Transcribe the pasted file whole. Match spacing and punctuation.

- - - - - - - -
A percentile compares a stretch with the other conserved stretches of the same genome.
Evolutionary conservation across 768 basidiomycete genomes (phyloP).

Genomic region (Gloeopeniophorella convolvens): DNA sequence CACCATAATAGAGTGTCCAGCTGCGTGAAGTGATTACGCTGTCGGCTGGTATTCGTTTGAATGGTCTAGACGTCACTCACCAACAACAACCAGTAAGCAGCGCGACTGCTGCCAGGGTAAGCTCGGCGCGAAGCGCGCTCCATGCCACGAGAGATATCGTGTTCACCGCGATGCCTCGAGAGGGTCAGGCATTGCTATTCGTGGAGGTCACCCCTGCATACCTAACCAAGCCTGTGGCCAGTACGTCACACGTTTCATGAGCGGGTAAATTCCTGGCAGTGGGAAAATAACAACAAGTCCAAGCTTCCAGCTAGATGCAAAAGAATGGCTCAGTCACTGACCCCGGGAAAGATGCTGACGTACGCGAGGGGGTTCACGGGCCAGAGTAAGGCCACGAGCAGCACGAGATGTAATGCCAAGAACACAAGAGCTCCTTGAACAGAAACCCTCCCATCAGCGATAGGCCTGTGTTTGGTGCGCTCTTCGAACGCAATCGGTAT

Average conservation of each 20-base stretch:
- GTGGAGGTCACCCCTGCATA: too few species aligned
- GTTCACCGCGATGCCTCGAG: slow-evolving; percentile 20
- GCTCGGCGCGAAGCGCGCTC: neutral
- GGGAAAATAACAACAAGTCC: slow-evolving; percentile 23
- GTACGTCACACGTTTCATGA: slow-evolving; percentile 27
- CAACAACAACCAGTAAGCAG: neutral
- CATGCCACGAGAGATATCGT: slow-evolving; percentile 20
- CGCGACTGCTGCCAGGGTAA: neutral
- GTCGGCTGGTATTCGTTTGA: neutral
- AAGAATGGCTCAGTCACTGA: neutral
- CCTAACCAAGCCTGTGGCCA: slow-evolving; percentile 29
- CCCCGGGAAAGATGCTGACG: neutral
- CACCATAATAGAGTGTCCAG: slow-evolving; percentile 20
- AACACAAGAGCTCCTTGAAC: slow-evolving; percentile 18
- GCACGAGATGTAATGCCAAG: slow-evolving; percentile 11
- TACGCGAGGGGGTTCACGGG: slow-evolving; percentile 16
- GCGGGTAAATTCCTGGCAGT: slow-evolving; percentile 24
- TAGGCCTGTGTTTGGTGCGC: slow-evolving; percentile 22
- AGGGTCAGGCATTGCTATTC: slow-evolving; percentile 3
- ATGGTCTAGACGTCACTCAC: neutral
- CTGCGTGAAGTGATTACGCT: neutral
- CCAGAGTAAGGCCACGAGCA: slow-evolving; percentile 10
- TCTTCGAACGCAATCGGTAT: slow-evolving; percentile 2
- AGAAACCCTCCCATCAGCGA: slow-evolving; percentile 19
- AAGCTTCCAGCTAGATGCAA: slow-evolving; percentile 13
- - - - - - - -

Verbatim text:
A percentile compares a stretch with the other conserved stretches of the same genome.
Evolutionary conservation across 768 basidiomycete genomes (phyloP).

Genomic region (Gloeopeniophorella convolvens): DNA sequence CACCATAATAGAGTGTCCAGCTGCGTGAAGTGATTACGCTGTCGGCTGGTATTCGTTTGAATGGTCTAGACGTCACTCACCAACAACAACCAGTAAGCAGCGCGACTGCTGCCAGGGTAAGCTCGGCGCGAAGCGCGCTCCATGCCACGAGAGATATCGTGTTCACCGCGATGCCTCGAGAGGGTCAGGCATTGCTATTCGTGGAGGTCACCCCTGCATACCTAACCAAGCCTGTGGCCAGTACGTCACACGTTTCATGAGCGGGTAAATTCCTGGCAGTGGGAAAATAACAACAAGTCCAAGCTTCCAGCTAGATGCAAAAGAATGGCTCAGTCACTGACCCCGGGAAAGATGCTGACGTACGCGAGGGGGTTCACGGGCCAGAGTAAGGCCACGAGCAGCACGAGATGTAATGCCAAGAACACAAGAGCTCCTTGAACAGAAACCCTCCCATCAGCGATAGGCCTGTGTTTGGTGCGCTCTTCGAACGCAATCGGTAT

Average conservation of each 20-base stretch:
- GTGGAGGTCACCCCTGCATA: too few species aligned
- GTTCACCGCGATGCCTCGAG: slow-evolving; percentile 20
- GCTCGGCGCGAAGCGCGCTC: neutral
- GGGAAAATAACAACAAGTCC: slow-evolving; percentile 23
- GTACGTCACACGTTTCATGA: slow-evolving; percentile 27
- CAACAACAACCAGTAAGCAG: neutral
- CATGCCACGAGAGATATCGT: slow-evolving; percentile 20
- CGCGACTGCTGCCAGGGTAA: neutral
- GTCGGCTGGTATTCGTTTGA: neutral
- AAGAATGGCTCAGTCACTGA: neutral
- CCTAACCAAGCCTGTGGCCA: slow-evolving; percentile 29
- CCCCGGGAAAGATGCTGACG: neutral
- CACCATAATAGAGTGTCCAG: slow-evolving; percentile 20
- AACACAAGAGCTCCTTGAAC: slow-evolving; percentile 18
- GCACGAGATGTAATGCCAAG: slow-evolving; percentile 11
- TACGCGAGGGGGTTCACGGG: slow-evolving; percentile 16
- GCGGGTAAATTCCTGGCAGT: slow-evolving; percentile 24
- TAGGCCTGTGTTTGGTGCGC: slow-evolving; percentile 22
- AGGGTCAGGCATTGCTATTC: slow-evolving; percentile 3
- ATGGTCTAGACGTCACTCAC: neutral
- CTGCGTGAAGTGATTACGCT: neutral
- CCAGAGTAAGGCCACGAGCA: slow-evolving; percentile 10
- TCTTCGAACGCAATCGGTAT: slow-evolving; percentile 2
- AGAAACCCTCCCATCAGCGA: slow-evolving; percentile 19
- AAGCTTCCAGCTAGATGCAA: slow-evolving; percentile 13